This Week From Bedtime Math: When the Cube Turns 40

Only rubes don&t know how to cube! Have fun with a classic puzzle in today&s challenge from Bedtime Math!
By Laura Overdeck
Jun 03, 2014



Jun 03, 2014

What is Bedtime Math? A message from Laura: Bedtime Math is a pretty simple idea: We all know we should read to our kids at night, but what about math? My husband and I have done fun, mischief-loaded math problems with our kids at night for years, and when at age 2 our third child started hollering for his own math problem, we realized we were onto something:  In a world where so many people say, "Ewww, math!" we had created a household culture where kids don't just tolerate math, they actually seek it out. Now, every week, we'll be posting a new problem right here on Scholastic Parents!
One of the best-selling toys ever invented is the Rubik's Cube, which is having its 40th birthday! It seems so simple: a cube with 9 colored squares on each side, and you twist the rows to make each side to be all one color. What makes that so hard is that there are over 43 quintillion possible line-ups of the pieces. Over 350 million of Erno Rubik's crazy puzzle have sold, and in honor of the toy's 40th year, Liberty Science Center created a giant Rubik's Cube exhibit. As you see in the picture, they set up a 26-foot-tall glowing cube, and visitors wore Rubik's Cube-decorated clothes like those cool shoes. Best of all, world record-holder speed-cuber Anthony Brooks solved the puzzle for the crowd in just a few seconds, using just one hand and without even looking at it half the time! Next time you're in the New York area, stop by LSC and give the cube a few spins – but we'll let you use two hands.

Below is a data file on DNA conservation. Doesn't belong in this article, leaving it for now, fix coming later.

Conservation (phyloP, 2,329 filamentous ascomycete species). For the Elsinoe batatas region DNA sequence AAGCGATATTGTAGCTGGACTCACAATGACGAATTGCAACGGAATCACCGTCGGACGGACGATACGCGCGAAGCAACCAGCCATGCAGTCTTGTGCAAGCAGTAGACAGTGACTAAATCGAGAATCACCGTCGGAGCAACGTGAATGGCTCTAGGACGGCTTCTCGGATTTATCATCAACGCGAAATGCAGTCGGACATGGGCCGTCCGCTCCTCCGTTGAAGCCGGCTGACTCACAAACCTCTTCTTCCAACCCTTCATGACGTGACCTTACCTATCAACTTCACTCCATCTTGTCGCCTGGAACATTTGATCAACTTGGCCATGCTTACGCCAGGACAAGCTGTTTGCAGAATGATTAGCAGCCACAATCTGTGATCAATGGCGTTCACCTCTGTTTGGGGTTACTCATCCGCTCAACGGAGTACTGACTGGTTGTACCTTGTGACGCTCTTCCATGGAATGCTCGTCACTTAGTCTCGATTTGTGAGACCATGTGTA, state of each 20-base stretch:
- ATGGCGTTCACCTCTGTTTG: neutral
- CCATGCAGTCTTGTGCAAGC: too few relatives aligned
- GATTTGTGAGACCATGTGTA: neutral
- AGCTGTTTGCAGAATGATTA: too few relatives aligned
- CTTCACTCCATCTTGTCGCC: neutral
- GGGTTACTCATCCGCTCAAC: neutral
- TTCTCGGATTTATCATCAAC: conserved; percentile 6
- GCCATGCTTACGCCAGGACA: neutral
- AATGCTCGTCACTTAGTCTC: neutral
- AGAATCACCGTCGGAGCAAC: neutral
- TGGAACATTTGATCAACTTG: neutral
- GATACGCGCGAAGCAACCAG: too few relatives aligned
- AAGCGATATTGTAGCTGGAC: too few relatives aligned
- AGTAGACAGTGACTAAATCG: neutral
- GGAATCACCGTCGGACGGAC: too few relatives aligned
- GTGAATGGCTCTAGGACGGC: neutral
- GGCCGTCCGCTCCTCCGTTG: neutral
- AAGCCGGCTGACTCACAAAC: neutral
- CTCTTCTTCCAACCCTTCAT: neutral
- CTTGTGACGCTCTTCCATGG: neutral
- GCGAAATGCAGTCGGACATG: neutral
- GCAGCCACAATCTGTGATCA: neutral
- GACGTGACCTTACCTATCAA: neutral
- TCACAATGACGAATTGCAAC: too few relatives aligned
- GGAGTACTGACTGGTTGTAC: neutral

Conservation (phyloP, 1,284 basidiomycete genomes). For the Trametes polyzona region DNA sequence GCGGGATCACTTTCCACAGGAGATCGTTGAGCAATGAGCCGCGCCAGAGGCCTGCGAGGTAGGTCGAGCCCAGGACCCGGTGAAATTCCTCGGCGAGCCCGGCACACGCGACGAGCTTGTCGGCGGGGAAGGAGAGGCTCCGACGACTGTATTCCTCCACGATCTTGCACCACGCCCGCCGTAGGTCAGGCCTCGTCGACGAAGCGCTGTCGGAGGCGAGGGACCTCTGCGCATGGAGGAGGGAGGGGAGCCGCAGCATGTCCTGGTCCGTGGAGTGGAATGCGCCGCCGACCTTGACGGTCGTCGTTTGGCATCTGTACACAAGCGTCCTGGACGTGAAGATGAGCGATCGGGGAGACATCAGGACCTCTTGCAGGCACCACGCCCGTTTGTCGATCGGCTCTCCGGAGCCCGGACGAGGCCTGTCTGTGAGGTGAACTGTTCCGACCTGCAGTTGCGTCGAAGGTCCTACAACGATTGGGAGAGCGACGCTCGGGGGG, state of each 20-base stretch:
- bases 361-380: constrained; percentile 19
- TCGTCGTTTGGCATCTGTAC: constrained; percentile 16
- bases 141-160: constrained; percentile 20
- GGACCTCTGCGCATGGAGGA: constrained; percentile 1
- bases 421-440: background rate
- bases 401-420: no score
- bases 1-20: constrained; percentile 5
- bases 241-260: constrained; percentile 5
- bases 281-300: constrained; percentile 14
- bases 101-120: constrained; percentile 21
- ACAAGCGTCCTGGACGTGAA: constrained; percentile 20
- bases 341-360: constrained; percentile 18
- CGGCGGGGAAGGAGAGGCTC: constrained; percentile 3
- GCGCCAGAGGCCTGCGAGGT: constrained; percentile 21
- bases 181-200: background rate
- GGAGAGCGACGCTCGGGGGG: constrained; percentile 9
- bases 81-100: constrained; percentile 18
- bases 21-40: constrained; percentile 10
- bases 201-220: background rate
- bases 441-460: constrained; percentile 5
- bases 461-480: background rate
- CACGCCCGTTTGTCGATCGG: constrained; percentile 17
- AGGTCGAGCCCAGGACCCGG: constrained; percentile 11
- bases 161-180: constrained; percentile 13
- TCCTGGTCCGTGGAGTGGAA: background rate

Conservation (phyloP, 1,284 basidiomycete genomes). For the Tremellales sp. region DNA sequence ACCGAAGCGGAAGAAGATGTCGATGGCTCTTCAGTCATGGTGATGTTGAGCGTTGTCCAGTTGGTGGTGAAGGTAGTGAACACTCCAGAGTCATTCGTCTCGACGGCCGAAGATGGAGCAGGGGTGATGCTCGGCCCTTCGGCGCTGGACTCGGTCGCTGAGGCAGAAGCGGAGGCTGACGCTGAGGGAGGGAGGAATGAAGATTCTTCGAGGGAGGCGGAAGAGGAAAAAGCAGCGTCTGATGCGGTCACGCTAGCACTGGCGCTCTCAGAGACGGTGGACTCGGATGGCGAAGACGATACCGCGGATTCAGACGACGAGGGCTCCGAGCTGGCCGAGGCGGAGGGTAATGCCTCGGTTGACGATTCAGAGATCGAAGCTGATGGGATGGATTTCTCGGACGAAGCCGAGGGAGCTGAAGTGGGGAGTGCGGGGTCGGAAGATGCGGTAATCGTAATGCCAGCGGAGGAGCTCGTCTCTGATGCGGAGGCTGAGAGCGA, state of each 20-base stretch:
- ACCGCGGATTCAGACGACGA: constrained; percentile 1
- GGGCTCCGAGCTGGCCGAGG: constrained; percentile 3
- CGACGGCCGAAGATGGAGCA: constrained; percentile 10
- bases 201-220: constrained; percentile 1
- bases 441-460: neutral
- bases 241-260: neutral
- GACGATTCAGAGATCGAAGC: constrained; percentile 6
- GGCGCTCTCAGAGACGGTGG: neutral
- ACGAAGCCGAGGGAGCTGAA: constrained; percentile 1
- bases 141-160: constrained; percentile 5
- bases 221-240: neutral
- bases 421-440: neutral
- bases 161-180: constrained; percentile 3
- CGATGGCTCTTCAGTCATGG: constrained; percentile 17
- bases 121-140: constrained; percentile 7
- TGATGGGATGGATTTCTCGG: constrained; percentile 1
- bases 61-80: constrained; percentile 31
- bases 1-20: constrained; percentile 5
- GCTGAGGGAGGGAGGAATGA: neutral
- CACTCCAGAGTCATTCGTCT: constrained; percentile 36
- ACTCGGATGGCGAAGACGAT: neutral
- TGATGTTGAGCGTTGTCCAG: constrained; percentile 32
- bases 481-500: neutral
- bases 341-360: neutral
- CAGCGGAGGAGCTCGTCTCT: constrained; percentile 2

Wee ones: How many blue squares can you count on those cool shoes?

Little kids: If each face of the cube has 3 rows of 3 squares each, how many colored squares does each face have?  Bonus: How many edges does a cube have?

Big kids: If there are 9 squares on each face, how many squares does the whole cube have?  Bonus: Anthony Brooks can solve the Cube blindfolded by memorizing its scrambled pattern. If his best time in this event is 1 minute 45 seconds, and you need twice as long to solve it not blindfolded, how fast in minutes and seconds can you solve the cube?
Wee ones: 4 blue squares.
Little kids: 9 squares.  Bonus: 12 edges: 4 around the top, 4 around the bottom, and 4 running up and down.
Big kids: 54 squares.  Bonus: 3 minutes 30 seconds (since it's 2 minutes 90 seconds).

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